Corporation for Assigned Names and Numbers (ICANN) would like to applaud the
Council Working Group on International Internet-Related Public Policy (CWG-Internet)
for allowing all stakeholders this opportunity to provide input on elements of
the debate surrounding policy issues concerning IPv4 addresses. By examining
inputs from individuals and organizations actively engaged in the management of
IPv4 addresses, CWG-Internet will have a better understanding of the current
status of the debate between and within the multistakeholder organisations.
suggest that the process of briefing members of CWG-Internet could be simplified
by allowing all stakeholders to attend meetings of CWG-Internet. This will
enable experts to participate and immediately respond to comments and questions
from ITU Member States. By ensuring CWG-Internet has access to the most
up-to-date information about IPv4 policy, ITU Member States will be able to
play a fuller role in the debate about how best to manage IPv4 address space.
that the public policy debate surrounding the efficient use of IPv4 address
space should be facilitated in all multistakeholder fora where interested
parties want to debate the issues, which would include an open and inclusive
suggests that members of CWG-Internet could more effectively ensure the success
of the Internet for future generations by focusing resources on strategies for
incentivising ITU Member States and business to swiftly adopt IPv6. While it
will be many years before IPv4 is obsolete, transitioning to IPv6 should help
ameliorate many of the current concerns surrounding legacy IPv4 addresses and
Unused Legacy IPv4 Addresses
The debate surrounding unused IPv4
addresses is both complex and long-standing. At the most straightforward level,
the Regional Internet Registries (RIRs), with support from their
multistakeholder communities, have worked to ensure that, where possible,
unused legacy IPv4 addresses are returned to IANA; where the recovered pool now
has around 16m addresses.
In order to help facilitate debate on the
future use and treatment of legacy IPv4 addresses, ICANN has, along with other
actors, facilitated workshops where all stakeholders have the opportunity to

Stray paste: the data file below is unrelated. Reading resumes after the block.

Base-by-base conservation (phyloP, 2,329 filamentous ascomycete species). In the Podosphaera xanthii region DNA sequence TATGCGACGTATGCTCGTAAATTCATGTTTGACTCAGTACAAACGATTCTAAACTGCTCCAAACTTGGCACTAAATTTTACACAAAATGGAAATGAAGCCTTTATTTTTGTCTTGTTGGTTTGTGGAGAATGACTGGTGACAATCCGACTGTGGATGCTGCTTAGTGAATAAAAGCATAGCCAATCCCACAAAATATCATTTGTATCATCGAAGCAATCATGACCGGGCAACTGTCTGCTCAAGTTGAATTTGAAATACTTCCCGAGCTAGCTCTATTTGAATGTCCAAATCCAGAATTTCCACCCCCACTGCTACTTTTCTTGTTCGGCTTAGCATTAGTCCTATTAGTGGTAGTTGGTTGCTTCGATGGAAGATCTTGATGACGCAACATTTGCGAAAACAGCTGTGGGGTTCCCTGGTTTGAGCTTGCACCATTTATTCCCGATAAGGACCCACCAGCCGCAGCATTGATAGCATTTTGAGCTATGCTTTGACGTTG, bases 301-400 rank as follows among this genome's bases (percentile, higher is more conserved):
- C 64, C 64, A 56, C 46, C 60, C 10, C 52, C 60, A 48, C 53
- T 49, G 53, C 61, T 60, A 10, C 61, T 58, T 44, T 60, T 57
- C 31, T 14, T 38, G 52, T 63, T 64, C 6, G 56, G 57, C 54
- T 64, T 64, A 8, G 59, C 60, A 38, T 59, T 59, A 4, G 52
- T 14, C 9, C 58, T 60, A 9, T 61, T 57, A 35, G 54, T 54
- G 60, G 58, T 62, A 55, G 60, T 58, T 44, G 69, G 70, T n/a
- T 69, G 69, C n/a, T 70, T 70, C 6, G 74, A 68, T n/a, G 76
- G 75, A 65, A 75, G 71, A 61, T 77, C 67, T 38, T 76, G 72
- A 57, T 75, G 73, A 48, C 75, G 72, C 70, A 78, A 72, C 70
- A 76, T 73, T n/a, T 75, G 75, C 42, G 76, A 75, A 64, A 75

discuss their concerns and suggest issues the multistakeholder community needs
Issues relating to legacy IPv4 addresses
are also dealt with by the RIRs both individually and collectively. We ask
CWG-Internet members to attend their own local RIR meetings in order to most
effectively engage with those policy debates.
There are five RIRs, with each responsible for a specific geographic
area: Asia (APNIC), Africa (AFRINIC), Latin America (LACNIC), North America
(ARIN), and Europe and the Middle East (RIPE).
Transfer of IPv4 Addresses
On inter-region transfers of IPv4 addresses,
ICANN (through the Community) have been involved in meetings that have helped
to facilitate discussion between stakeholders to enable more efficient use of
IPv4 addresses. However, ICANN does not have a direct role in developing policy
on inter-region transfers. That
role rests with each RIR’s open, policy-making community.
Those members of CWG-Internet with an
interest in this issue should engage with their local RIR and contribute to the
policy development process for inter-region IPv4 address transfers.
We look forward to engaging with
CWG-Internet in the future on these issues. ICANN is available to provide
further input on any future questions CWG-Internet may have. However, ICANN
believes members of CWG-Internet will better understand the existing debates,
and more effectively engage with the issues by attending and participating in
the policy debates at ICANN and RIR meetings.
is an international, non-profit entity, responsible for managing the technical coordination
of the Internet’s unique identifiers: the domain name system and IP addresses.
ICANN operates in a bottom-up, consensus-based, multi-stakeholder approach
towards its mission.